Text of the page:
After lunch at the picturesque El Gallo restaurant, we returned to tour Bologna’s arcades, palazzos, and fountains before an evening stroll through town for dinner at Polazzo Isolani hosted by its owners Gualtiero and Giuliana Cavazza Isolani.

Perfect weather for the visit to Ravenna.
Ravenna’s austere exteriors with vivid inner artworks express the concept of human inner beauty.
The Empress Theodora makes an offering in the Basilica of San Vitale.
Admiring the interior of Sant’Apollinare in Classe.
A Memorial to Dante who sought refuge in Ravenna when banished from Florence.
Jim Hanson strolled through the restaurant garden.
The arcades in Bologna’s historic center add up to close to 25 miles.
La Grassa, one of Bolgona’s nicknames, celebrates its rich food legacy.
A scandalous figure on Bologna’s celebrated Neptune Fountain in Piazza Maggiore which dates from the 16th century.
Dinner was served in the Palazzo Isolani.
L. to r.: Psychologist and preservationist Dr. Susan Kendall and journalist and philanthropist Faith Coolidge; Conti Gugliemo Castelbarco Albani welcomed us.
Our hostess Giuliana Cavazza Isolani greets Didier Wirth.

Sunday September 29

Sunday’s highlight was a visit to Villa Imperiale, a 15th-century Sforza manor subsequently owned by Della Rovere dukes, the Medici, and finally the Albani. Comprising two different buildings linked by a suspended passageway, its walls are covered with major Mannerist frescoes depicting tales of Hercules and achievements of the Della Rovere family.  Designed for ceremonies and entertaining, its loggias, gardens, and courtyards proceed through three levels in a sort of “promenade architecturale” that culminates on a top terrace.

After a delightful lunch al fresco we viewed notable ceramics in Pesaro’s Civic Museum of Palazzo Mosca and  walked through the birthplace of “William Tell” and “Barber of Saville” composer Giacomo Rossini whose legacy to the town is a Conservatory of Music and the annual Rossini Opera Festival.

We stayed two nights in luxury suites at the Castello di Monterado.  Restored and refurbished by Orlando and Kiro Rodano, it retains original frescoes and each guest room has a different theme – I was booked into the Music Room decorated with instruments and manuscript tributes to Rossini and other local musicians.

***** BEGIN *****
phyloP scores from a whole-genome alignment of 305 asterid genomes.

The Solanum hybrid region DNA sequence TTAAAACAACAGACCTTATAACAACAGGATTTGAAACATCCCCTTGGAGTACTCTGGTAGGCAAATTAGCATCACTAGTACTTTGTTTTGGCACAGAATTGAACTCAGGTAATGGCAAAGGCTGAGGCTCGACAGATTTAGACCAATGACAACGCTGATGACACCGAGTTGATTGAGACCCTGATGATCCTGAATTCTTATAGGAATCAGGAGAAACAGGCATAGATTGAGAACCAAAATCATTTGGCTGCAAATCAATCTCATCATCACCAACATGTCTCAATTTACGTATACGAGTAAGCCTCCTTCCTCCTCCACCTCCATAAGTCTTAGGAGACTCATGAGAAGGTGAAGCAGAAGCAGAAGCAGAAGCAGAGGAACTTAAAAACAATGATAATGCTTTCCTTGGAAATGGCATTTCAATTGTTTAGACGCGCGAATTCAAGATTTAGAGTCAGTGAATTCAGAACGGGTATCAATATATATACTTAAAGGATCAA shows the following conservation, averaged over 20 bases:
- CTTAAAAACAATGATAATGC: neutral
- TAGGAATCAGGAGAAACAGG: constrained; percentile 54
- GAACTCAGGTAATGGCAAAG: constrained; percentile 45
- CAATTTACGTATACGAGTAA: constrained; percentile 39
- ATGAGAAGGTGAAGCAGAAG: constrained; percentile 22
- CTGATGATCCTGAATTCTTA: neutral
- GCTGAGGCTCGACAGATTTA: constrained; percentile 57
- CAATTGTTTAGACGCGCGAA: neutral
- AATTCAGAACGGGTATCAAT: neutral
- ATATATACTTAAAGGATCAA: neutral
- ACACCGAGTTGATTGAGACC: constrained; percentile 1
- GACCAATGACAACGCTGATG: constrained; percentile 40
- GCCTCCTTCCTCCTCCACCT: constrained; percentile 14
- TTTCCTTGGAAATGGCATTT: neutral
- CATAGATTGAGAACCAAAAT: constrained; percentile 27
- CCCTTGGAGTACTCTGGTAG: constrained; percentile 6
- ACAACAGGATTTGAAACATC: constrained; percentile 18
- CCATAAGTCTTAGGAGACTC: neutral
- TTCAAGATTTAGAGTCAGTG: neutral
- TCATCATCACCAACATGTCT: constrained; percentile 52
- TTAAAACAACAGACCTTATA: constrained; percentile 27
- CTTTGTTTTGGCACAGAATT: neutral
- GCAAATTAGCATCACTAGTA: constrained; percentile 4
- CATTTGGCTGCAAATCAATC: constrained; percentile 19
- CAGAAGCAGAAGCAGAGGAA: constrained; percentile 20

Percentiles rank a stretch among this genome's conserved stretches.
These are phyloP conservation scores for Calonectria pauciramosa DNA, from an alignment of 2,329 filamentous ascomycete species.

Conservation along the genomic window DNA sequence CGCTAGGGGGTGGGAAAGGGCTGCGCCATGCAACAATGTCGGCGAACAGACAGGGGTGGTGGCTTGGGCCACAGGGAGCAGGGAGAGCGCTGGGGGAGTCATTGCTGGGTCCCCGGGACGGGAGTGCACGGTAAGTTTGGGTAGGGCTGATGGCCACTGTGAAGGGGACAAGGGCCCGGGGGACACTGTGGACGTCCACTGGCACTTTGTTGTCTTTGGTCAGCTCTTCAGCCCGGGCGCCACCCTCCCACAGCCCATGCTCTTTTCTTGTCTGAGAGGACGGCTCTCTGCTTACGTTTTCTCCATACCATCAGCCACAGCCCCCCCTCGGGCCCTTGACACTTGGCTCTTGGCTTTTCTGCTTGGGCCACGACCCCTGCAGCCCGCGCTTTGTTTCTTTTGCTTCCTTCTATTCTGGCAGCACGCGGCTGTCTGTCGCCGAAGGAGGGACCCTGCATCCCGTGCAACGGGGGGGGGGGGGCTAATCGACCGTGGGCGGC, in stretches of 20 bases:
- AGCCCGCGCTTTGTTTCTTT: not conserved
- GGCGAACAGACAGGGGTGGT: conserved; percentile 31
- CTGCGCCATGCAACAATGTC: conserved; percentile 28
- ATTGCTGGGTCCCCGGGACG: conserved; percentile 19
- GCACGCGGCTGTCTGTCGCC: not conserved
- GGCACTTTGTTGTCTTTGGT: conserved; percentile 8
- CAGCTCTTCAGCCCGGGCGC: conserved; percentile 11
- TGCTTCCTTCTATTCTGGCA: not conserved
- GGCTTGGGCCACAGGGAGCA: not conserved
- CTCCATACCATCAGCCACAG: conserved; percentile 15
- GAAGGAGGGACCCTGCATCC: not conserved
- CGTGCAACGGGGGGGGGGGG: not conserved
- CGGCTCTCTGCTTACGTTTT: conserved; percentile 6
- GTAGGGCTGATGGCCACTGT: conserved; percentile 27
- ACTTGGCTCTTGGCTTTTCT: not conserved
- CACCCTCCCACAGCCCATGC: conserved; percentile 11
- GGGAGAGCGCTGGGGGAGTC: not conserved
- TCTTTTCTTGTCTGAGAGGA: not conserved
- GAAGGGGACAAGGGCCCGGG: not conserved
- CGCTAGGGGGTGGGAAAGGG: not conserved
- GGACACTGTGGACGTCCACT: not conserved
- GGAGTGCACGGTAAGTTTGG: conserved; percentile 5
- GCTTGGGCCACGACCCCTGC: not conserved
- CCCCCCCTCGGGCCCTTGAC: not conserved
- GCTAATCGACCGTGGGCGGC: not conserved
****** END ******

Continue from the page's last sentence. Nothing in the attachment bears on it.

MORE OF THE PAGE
Walls of Villa Imperiale are covered with frescoes.
Villa Imperiale upper gardens.
Group admiring views from the walkway.
Bonnie Deutsch and Philip Hartung. They were married on an earlier AFV trip to Siciliy.
Monsieur et Madame Jerome Fouan of Paris, members of AFV’s French Board.
Luncheon was served on a Villa Imperiale terrace.
The essential pasta course, here filled with asparagus and crunchy bacon.
Phyllis Taylor seated at the home of Rossini who composed The Barber of Seville.
Evening arrival at Castelo di Monterado.
L. to r.: Orlando Rodano and his family are the host proprietors of Castello di Monterado; Castello Di Monterado set up one long table for our dinner.
L. to r.: Newcomer Anne Coladarci received a welcome gift; Newcomer Jim Stone’s gift was a photo of Versailles.

Monday September 30

Monday we visited Urbino.  Nicknamed “miniature Florence” the UNESCO Heritage walled city, high on a hill, was a 15th-century cultural center at the court of the Della Rovere princes, in particular Duke Federico III di Montefeltro, an able leader who combined a military career with political prowess and culture.  Approached up a long ramp enabling horses to access the high inner courtyard, the double-towered and turreted Palazzo houses treasures including Piero della Francesca’s “Flagellation” and the “La Muta” portrait of a gentlewoman by Raphael who was born in Urbino.  Raphael’s father was also a noted painter and that afternoon we visited the family homestead.